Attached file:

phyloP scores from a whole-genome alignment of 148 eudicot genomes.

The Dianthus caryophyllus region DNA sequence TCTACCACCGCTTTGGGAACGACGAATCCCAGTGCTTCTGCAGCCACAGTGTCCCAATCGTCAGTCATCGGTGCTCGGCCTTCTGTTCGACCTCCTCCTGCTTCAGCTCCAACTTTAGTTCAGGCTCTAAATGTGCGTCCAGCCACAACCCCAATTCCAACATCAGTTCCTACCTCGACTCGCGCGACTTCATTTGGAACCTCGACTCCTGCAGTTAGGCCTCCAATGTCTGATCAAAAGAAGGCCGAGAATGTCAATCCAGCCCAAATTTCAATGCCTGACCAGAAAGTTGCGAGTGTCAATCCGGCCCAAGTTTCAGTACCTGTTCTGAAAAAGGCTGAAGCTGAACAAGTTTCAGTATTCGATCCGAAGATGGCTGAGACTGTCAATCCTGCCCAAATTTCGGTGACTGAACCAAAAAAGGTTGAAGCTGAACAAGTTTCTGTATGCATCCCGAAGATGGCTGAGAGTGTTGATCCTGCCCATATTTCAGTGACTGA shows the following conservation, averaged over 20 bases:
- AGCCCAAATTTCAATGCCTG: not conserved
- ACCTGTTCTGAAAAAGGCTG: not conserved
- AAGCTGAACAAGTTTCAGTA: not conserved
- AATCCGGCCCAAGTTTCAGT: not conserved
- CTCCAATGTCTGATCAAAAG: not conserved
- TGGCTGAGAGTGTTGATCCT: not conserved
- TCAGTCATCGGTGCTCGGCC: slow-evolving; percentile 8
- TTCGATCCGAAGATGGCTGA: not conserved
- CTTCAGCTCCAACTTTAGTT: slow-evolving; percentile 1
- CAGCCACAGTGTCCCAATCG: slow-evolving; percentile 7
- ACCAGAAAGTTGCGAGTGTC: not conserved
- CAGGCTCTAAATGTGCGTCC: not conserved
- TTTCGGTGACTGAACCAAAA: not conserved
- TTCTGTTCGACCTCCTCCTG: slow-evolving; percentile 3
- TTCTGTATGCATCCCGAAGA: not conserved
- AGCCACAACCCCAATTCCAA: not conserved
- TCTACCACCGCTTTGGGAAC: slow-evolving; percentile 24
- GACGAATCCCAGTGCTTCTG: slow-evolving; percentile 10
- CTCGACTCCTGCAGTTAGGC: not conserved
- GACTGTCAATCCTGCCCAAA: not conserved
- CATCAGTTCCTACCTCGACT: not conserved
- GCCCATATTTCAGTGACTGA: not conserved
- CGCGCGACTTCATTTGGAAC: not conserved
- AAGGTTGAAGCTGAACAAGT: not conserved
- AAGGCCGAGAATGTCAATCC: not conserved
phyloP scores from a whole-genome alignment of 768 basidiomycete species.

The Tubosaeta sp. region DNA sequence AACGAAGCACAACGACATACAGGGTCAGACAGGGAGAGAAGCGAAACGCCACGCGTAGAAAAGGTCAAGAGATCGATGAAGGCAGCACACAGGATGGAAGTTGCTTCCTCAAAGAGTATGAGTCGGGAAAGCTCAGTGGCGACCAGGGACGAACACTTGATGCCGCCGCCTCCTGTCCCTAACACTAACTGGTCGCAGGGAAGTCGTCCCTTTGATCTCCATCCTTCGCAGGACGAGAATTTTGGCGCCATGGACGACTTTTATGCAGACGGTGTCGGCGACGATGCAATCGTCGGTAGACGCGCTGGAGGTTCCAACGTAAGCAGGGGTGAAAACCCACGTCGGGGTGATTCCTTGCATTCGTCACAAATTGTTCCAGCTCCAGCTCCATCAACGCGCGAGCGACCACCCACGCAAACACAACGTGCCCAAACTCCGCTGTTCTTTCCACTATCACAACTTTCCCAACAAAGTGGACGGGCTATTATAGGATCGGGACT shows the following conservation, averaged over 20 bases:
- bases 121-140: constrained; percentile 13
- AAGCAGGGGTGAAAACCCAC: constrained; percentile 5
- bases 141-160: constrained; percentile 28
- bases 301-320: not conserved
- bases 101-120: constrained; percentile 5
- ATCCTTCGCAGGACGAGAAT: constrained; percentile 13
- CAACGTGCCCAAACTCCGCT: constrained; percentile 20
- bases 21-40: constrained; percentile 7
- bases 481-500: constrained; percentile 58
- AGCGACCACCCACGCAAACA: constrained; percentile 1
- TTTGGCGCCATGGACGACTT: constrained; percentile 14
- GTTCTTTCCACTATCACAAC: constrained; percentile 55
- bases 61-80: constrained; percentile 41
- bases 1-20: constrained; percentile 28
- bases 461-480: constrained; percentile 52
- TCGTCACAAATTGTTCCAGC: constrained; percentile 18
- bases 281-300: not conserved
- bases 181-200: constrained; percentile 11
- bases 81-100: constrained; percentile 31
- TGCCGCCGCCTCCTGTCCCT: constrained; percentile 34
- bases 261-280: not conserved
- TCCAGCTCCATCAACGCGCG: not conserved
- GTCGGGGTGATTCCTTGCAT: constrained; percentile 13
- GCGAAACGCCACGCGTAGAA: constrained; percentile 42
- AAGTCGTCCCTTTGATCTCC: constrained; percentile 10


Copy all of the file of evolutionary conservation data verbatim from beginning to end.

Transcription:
phyloP scores from a whole-genome alignment of 148 eudicot genomes.

The Dianthus caryophyllus region DNA sequence TCTACCACCGCTTTGGGAACGACGAATCCCAGTGCTTCTGCAGCCACAGTGTCCCAATCGTCAGTCATCGGTGCTCGGCCTTCTGTTCGACCTCCTCCTGCTTCAGCTCCAACTTTAGTTCAGGCTCTAAATGTGCGTCCAGCCACAACCCCAATTCCAACATCAGTTCCTACCTCGACTCGCGCGACTTCATTTGGAACCTCGACTCCTGCAGTTAGGCCTCCAATGTCTGATCAAAAGAAGGCCGAGAATGTCAATCCAGCCCAAATTTCAATGCCTGACCAGAAAGTTGCGAGTGTCAATCCGGCCCAAGTTTCAGTACCTGTTCTGAAAAAGGCTGAAGCTGAACAAGTTTCAGTATTCGATCCGAAGATGGCTGAGACTGTCAATCCTGCCCAAATTTCGGTGACTGAACCAAAAAAGGTTGAAGCTGAACAAGTTTCTGTATGCATCCCGAAGATGGCTGAGAGTGTTGATCCTGCCCATATTTCAGTGACTGA shows the following conservation, averaged over 20 bases:
- AGCCCAAATTTCAATGCCTG: not conserved
- ACCTGTTCTGAAAAAGGCTG: not conserved
- AAGCTGAACAAGTTTCAGTA: not conserved
- AATCCGGCCCAAGTTTCAGT: not conserved
- CTCCAATGTCTGATCAAAAG: not conserved
- TGGCTGAGAGTGTTGATCCT: not conserved
- TCAGTCATCGGTGCTCGGCC: slow-evolving; percentile 8
- TTCGATCCGAAGATGGCTGA: not conserved
- CTTCAGCTCCAACTTTAGTT: slow-evolving; percentile 1
- CAGCCACAGTGTCCCAATCG: slow-evolving; percentile 7
- ACCAGAAAGTTGCGAGTGTC: not conserved
- CAGGCTCTAAATGTGCGTCC: not conserved
- TTTCGGTGACTGAACCAAAA: not conserved
- TTCTGTTCGACCTCCTCCTG: slow-evolving; percentile 3
- TTCTGTATGCATCCCGAAGA: not conserved
- AGCCACAACCCCAATTCCAA: not conserved
- TCTACCACCGCTTTGGGAAC: slow-evolving; percentile 24
- GACGAATCCCAGTGCTTCTG: slow-evolving; percentile 10
- CTCGACTCCTGCAGTTAGGC: not conserved
- GACTGTCAATCCTGCCCAAA: not conserved
- CATCAGTTCCTACCTCGACT: not conserved
- GCCCATATTTCAGTGACTGA: not conserved
- CGCGCGACTTCATTTGGAAC: not conserved
- AAGGTTGAAGCTGAACAAGT: not conserved
- AAGGCCGAGAATGTCAATCC: not conserved
phyloP scores from a whole-genome alignment of 768 basidiomycete species.

The Tubosaeta sp. region DNA sequence AACGAAGCACAACGACATACAGGGTCAGACAGGGAGAGAAGCGAAACGCCACGCGTAGAAAAGGTCAAGAGATCGATGAAGGCAGCACACAGGATGGAAGTTGCTTCCTCAAAGAGTATGAGTCGGGAAAGCTCAGTGGCGACCAGGGACGAACACTTGATGCCGCCGCCTCCTGTCCCTAACACTAACTGGTCGCAGGGAAGTCGTCCCTTTGATCTCCATCCTTCGCAGGACGAGAATTTTGGCGCCATGGACGACTTTTATGCAGACGGTGTCGGCGACGATGCAATCGTCGGTAGACGCGCTGGAGGTTCCAACGTAAGCAGGGGTGAAAACCCACGTCGGGGTGATTCCTTGCATTCGTCACAAATTGTTCCAGCTCCAGCTCCATCAACGCGCGAGCGACCACCCACGCAAACACAACGTGCCCAAACTCCGCTGTTCTTTCCACTATCACAACTTTCCCAACAAAGTGGACGGGCTATTATAGGATCGGGACT shows the following conservation, averaged over 20 bases:
- bases 121-140: constrained; percentile 13
- AAGCAGGGGTGAAAACCCAC: constrained; percentile 5
- bases 141-160: constrained; percentile 28
- bases 301-320: not conserved
- bases 101-120: constrained; percentile 5
- ATCCTTCGCAGGACGAGAAT: constrained; percentile 13
- CAACGTGCCCAAACTCCGCT: constrained; percentile 20
- bases 21-40: constrained; percentile 7
- bases 481-500: constrained; percentile 58
- AGCGACCACCCACGCAAACA: constrained; percentile 1
- TTTGGCGCCATGGACGACTT: constrained; percentile 14
- GTTCTTTCCACTATCACAAC: constrained; percentile 55
- bases 61-80: constrained; percentile 41
- bases 1-20: constrained; percentile 28
- bases 461-480: constrained; percentile 52
- TCGTCACAAATTGTTCCAGC: constrained; percentile 18
- bases 281-300: not conserved
- bases 181-200: constrained; percentile 11
- bases 81-100: constrained; percentile 31
- TGCCGCCGCCTCCTGTCCCT: constrained; percentile 34
- bases 261-280: not conserved
- TCCAGCTCCATCAACGCGCG: not conserved
- GTCGGGGTGATTCCTTGCAT: constrained; percentile 13
- GCGAAACGCCACGCGTAGAA: constrained; percentile 42
- AAGTCGTCCCTTTGATCTCC: constrained; percentile 10